YOU’VE probaby heard sustainable investment experts describe some industries as “hard to abate”.
Abatement means reducing the intensity of something unpleasant.
Climate-change experts refer to sectors such as cement, steel, air travel and agriculture as “hard to abate” because they lack obvious, cost-effective carbon-reduction solutions.
That’s a problem since these sectors make up more than a third of the world’s carbon emissions. Finding solutions in “hard-to-abate” sectors is critical to meeting net zero commitments — which makes them interesting to investors.
The fact they are largely overlooked in government policy and public debate may indicate there are opportunities for investors seeking to help create a better planet.
“Tackling climate change is not just about fossil fuels,” says Rajinder Singh, who manages several Pendal sustainable funds.
“There are some really difficult things we need to solve — things like airlines, cement, steel, agriculture and a wide range of industrial processes are significant carbon emitters.
“They are going to exist in 2050 and beyond and they are going to take time to solve.”
Singh says solutions for some of the trickiest questions about greenhouse gas emissions in these sectors are only beginning to emerge and sustainable investment success requires working with companies to solve these hard-to-abate sectors.
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“It demonstrates the value of active ownership,” says Singh. Unlike most ETF or passive fund managers, active investment managers such as Pendal are run by managers who engage with companies to influence positive change.
“As a sustainable investor, you can’t just buy an ETF that owns all the good stocks and excludes the bad stocks. You have to work with companies and help with the transition.”
Airlines are one of the industries at the early stages of solving for net zero.
Batteries are unlikely to provide a solution for long-haul travel because of their weight, though short-haul electric airplane trips are feasible.
As a result, airlines are experimenting with biofuels — jet fuel made from renewable sources like plants or waste.
“But it has to be done sustainably,” says Singh. “You can’t divert agricultural products that would ordinarily be used for food,” says Singh.
In the meantime, the opportunity for airlines is in improving fuel efficiency by optimising routes and investing in more efficient planes.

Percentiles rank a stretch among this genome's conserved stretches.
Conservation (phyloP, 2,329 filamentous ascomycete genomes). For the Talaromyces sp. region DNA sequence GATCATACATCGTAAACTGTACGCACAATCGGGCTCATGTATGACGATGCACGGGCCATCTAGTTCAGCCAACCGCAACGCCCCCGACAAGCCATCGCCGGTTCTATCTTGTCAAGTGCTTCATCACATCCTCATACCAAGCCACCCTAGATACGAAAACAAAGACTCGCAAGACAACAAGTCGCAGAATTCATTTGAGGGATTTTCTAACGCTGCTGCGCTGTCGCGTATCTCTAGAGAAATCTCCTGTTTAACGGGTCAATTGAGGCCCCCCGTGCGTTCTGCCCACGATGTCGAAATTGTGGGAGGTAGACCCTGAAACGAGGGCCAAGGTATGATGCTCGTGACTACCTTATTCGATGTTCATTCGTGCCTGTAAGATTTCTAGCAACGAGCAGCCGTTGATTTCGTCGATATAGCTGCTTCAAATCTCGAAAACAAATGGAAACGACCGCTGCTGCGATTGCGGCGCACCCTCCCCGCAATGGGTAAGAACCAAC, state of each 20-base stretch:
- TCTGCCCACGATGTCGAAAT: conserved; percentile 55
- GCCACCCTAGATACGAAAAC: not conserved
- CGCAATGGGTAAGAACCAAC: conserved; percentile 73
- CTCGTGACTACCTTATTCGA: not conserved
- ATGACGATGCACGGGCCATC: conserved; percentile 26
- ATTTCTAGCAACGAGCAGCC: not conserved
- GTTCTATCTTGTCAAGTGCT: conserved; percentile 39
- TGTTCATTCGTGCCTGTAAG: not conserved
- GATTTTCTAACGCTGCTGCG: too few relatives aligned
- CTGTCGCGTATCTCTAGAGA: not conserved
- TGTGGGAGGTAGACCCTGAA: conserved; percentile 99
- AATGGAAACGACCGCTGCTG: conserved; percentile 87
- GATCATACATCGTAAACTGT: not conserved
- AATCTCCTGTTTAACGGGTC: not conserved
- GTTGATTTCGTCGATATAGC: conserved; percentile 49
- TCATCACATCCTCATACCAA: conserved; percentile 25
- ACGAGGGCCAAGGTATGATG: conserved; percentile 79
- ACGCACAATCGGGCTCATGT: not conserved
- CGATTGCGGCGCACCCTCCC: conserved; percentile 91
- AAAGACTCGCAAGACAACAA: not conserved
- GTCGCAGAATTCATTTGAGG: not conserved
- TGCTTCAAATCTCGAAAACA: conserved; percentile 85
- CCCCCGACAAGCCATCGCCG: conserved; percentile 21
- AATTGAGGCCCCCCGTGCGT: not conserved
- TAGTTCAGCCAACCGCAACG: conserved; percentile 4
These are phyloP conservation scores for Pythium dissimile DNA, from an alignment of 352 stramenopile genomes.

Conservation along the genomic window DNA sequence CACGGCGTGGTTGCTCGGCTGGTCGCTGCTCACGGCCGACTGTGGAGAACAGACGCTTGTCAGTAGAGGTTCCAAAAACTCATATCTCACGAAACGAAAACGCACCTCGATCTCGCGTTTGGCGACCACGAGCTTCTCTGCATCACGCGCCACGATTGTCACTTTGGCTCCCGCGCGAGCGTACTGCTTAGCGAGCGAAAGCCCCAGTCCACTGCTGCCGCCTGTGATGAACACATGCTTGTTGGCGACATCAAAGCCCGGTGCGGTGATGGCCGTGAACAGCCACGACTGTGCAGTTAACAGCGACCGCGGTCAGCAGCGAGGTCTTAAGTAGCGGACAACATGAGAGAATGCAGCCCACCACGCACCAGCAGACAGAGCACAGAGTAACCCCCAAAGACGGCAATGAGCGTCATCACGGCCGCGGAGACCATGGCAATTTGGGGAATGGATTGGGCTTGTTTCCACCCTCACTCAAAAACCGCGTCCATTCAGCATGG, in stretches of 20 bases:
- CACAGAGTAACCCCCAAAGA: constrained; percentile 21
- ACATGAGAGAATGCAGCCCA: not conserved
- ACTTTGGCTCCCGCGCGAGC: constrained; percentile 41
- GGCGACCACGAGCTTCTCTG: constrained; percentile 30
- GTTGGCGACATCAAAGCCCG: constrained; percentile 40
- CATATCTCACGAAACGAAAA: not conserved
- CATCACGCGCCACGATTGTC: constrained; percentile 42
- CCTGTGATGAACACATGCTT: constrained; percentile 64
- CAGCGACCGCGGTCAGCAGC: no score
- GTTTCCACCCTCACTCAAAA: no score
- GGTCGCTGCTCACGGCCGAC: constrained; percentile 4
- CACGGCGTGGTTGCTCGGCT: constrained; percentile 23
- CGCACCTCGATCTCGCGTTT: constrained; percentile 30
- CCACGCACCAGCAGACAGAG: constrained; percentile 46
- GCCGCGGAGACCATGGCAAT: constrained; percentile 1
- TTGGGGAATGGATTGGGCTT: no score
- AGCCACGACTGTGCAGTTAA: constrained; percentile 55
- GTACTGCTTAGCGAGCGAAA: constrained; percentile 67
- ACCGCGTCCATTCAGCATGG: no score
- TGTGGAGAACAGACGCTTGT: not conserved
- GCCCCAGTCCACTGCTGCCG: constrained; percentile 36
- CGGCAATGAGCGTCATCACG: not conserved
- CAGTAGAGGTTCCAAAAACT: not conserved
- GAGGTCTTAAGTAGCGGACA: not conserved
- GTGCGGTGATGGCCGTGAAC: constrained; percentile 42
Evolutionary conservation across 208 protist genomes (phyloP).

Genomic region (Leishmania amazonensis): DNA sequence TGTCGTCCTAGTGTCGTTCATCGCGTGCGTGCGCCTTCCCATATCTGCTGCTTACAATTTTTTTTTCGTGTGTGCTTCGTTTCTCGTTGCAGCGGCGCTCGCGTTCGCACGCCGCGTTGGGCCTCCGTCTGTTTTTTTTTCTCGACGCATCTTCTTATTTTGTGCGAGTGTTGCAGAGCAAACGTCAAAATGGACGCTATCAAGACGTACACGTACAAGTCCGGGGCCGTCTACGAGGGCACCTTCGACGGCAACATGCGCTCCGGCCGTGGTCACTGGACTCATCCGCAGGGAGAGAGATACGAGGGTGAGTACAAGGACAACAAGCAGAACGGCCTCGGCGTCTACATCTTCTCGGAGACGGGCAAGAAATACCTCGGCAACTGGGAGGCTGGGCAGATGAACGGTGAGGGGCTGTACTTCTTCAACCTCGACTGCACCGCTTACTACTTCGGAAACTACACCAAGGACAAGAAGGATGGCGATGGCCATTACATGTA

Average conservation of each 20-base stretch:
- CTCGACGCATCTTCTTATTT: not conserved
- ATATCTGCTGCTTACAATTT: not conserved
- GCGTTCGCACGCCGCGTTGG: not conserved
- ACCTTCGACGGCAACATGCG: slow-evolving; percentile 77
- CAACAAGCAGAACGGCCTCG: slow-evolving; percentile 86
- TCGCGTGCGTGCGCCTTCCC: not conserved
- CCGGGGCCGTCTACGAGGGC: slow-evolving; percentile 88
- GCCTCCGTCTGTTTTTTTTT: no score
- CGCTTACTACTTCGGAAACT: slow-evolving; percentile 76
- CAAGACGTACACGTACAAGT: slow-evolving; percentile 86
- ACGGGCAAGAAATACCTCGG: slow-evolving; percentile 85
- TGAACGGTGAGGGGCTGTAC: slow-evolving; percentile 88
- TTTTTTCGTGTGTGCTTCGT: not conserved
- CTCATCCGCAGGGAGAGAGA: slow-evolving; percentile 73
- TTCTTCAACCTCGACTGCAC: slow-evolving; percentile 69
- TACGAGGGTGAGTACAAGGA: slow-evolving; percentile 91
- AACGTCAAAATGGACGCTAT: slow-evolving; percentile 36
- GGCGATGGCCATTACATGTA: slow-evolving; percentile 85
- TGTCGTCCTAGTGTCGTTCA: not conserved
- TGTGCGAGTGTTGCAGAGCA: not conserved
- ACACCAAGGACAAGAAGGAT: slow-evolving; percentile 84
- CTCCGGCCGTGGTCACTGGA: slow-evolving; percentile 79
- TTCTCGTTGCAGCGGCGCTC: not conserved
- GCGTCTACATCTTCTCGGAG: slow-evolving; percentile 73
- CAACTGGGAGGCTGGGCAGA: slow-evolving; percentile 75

Another hard-to-abate sector that investors are seeking answers for is the cement used to make concrete.
“It’s in the basic chemistry — heating the raw materials releases CO2. That’s how concrete has been made for thousands of years,” says Singh.
Investments in technology solutions are showing promise. Trials are underway to capture carbon emissions in the concrete itself, trapping it and preventing it entering the atmosphere.
Fly ash — ironically a waste product from burning coal — is used to replace cement in concrete, dramatically reducing carbon emissions.
Other hard-to-abate areas include industrial processes that require high heat such as steel production or making bricks in a kiln.
Hydrogen offers a potential solution here although there is a long road of capital investment and trials ahead.
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These are important issues for investors to understand, says Singh.
“There is a cost in terms of capital that needs to be invested — over and above the regular business-as-usual investment.
“Steel companies need to spend tens or hundreds of millions of dollars investigating technologies and implementing in existing operations.
“If they’re going to spend shareholders money, we want to have a return based on that.
“Some of that return may be a green premium — but it may also simply be that you need to spend the money just to stay in business.”
Singh says investors seeking to create a sustainable investment portfolio — and genuinely impact the future — need to stay close to companies at the cutting edge of change in these hard-to-abate areas and resist the temptation to just divest.
“How can you own a mining company in a sustainable fund? Well, if you think about what a sustainable company fund is trying to do, it is investing in a society that is better.
“If you want to have electric vehicles, solar panels and a green electricity grid, you’re going to need metals like steel, copper and lithium.
“So, you want to invest in those companies that are providing those materials in the most sustainable way — what are the emissions, but also, what does workplace health and safety look like and how are they treating indigenous land holders?
“Mining is not bad. We just want sustainable mining.”
Rajinder is a portfolio manager with Pendal’s Australian equities team. He has more than 18 years of experience in Australian equities.
Rajinder manages Pendal sustainable and ethical funds including Pendal Sustainable Australian Share Fund.
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